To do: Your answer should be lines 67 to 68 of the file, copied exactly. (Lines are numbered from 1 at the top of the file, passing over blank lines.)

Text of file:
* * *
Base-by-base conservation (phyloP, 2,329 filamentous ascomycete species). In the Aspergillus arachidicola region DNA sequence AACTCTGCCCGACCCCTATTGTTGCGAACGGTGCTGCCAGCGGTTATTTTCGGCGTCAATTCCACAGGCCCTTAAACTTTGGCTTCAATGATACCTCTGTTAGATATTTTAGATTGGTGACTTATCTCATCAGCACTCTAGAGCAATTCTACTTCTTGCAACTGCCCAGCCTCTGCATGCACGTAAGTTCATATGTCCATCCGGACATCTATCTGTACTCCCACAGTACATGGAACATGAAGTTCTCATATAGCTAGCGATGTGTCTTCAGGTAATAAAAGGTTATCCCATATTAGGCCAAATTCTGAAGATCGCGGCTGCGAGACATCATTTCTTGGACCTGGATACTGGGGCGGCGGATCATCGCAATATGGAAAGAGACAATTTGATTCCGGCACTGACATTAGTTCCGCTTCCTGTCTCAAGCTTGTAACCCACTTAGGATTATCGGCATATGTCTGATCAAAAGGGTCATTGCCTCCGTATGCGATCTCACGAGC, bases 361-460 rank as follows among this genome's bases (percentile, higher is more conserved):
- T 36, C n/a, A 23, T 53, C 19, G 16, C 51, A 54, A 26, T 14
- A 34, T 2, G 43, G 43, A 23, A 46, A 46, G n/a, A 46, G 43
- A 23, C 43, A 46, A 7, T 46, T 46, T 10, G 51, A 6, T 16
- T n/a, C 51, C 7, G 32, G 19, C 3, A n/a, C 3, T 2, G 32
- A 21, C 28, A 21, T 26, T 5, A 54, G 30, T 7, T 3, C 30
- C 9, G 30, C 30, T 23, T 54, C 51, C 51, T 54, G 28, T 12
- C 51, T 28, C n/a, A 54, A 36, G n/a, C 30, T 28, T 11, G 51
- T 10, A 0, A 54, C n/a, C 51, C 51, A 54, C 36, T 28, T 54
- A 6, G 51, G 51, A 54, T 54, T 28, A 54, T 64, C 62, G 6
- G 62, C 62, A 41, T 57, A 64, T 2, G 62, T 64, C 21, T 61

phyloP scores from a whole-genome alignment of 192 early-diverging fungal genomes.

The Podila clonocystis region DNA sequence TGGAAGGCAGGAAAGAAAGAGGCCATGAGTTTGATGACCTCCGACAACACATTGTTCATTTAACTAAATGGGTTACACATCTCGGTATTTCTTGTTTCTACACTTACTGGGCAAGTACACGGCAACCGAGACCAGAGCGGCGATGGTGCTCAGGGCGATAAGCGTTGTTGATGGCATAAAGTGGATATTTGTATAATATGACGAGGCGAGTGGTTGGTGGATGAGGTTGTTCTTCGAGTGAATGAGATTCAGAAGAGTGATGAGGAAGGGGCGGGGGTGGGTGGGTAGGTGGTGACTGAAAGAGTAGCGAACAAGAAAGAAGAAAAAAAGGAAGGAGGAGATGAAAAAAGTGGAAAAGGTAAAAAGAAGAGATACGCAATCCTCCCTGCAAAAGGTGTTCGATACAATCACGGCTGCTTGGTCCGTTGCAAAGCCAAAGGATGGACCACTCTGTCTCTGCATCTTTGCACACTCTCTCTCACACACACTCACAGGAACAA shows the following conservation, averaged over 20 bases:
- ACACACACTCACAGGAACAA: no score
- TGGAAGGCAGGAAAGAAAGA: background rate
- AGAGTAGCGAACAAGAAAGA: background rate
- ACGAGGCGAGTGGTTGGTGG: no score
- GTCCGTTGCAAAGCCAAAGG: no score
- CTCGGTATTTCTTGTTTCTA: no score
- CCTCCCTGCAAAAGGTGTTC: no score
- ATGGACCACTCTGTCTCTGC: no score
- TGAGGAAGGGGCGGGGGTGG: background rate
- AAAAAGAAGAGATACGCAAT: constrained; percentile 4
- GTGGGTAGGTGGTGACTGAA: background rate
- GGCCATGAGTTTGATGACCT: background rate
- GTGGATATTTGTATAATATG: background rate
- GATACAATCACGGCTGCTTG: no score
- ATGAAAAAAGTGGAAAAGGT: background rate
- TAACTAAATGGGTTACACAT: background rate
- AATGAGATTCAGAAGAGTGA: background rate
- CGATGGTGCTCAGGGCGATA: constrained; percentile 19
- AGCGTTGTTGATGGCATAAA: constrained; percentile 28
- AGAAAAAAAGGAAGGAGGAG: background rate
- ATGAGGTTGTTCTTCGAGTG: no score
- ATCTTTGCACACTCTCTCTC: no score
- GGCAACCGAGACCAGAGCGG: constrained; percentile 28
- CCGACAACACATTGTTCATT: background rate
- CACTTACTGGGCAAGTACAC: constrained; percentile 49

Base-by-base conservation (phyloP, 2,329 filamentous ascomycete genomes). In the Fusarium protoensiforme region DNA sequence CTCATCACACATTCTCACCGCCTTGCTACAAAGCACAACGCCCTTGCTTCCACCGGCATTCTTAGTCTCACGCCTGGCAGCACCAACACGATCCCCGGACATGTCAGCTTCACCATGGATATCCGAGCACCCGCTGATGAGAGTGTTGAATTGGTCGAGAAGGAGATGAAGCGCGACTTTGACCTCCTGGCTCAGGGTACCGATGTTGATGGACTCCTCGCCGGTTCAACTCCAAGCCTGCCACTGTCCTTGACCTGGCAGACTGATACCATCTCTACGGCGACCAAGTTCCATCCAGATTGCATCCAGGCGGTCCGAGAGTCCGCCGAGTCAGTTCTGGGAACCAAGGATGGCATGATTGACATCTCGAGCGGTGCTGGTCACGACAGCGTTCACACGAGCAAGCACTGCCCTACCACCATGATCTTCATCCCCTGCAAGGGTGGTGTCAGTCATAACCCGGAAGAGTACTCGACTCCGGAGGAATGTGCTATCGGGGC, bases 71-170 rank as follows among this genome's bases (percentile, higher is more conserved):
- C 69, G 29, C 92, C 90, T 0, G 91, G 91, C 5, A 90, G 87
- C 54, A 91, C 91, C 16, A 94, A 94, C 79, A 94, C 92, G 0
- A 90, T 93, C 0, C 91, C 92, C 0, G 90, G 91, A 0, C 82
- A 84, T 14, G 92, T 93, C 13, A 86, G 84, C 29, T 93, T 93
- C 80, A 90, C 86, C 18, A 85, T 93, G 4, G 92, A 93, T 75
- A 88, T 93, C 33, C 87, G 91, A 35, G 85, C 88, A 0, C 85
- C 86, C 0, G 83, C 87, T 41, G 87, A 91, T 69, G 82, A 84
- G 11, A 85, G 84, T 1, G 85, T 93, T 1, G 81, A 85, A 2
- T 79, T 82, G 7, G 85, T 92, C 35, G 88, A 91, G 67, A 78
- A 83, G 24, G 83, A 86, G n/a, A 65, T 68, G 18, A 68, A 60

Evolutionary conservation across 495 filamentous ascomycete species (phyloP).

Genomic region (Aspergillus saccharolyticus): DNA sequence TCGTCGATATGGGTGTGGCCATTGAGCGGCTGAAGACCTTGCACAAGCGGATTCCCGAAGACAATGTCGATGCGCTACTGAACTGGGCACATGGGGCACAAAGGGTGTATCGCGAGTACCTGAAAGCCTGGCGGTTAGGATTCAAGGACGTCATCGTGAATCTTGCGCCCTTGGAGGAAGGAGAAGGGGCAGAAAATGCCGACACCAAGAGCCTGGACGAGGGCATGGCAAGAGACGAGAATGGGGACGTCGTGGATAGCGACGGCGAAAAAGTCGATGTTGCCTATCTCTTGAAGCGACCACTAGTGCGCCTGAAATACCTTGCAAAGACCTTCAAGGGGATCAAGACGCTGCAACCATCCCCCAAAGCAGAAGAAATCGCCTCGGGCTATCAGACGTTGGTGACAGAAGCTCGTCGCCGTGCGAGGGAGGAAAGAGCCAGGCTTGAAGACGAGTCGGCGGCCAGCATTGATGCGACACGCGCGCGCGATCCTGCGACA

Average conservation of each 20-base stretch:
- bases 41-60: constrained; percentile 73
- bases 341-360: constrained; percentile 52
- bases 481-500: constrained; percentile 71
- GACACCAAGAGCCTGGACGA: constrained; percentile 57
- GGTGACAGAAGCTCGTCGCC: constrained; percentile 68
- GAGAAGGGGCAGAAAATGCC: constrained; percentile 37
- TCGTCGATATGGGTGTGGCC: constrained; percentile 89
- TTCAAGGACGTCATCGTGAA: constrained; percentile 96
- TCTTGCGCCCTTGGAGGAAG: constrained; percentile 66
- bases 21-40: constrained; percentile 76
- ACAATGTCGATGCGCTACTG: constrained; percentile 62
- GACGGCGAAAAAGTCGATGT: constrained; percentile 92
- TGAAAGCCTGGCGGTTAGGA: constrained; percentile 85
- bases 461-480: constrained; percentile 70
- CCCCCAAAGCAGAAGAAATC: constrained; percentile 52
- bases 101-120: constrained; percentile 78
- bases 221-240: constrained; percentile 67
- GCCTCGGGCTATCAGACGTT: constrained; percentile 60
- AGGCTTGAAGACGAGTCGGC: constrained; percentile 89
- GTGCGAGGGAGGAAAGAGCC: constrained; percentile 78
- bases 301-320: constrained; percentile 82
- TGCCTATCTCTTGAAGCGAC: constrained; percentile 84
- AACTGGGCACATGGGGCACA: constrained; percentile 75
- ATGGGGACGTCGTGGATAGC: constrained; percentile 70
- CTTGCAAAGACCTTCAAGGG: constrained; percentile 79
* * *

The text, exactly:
- CCCCCAAAGCAGAAGAAATC: constrained; percentile 52
- bases 101-120: constrained; percentile 78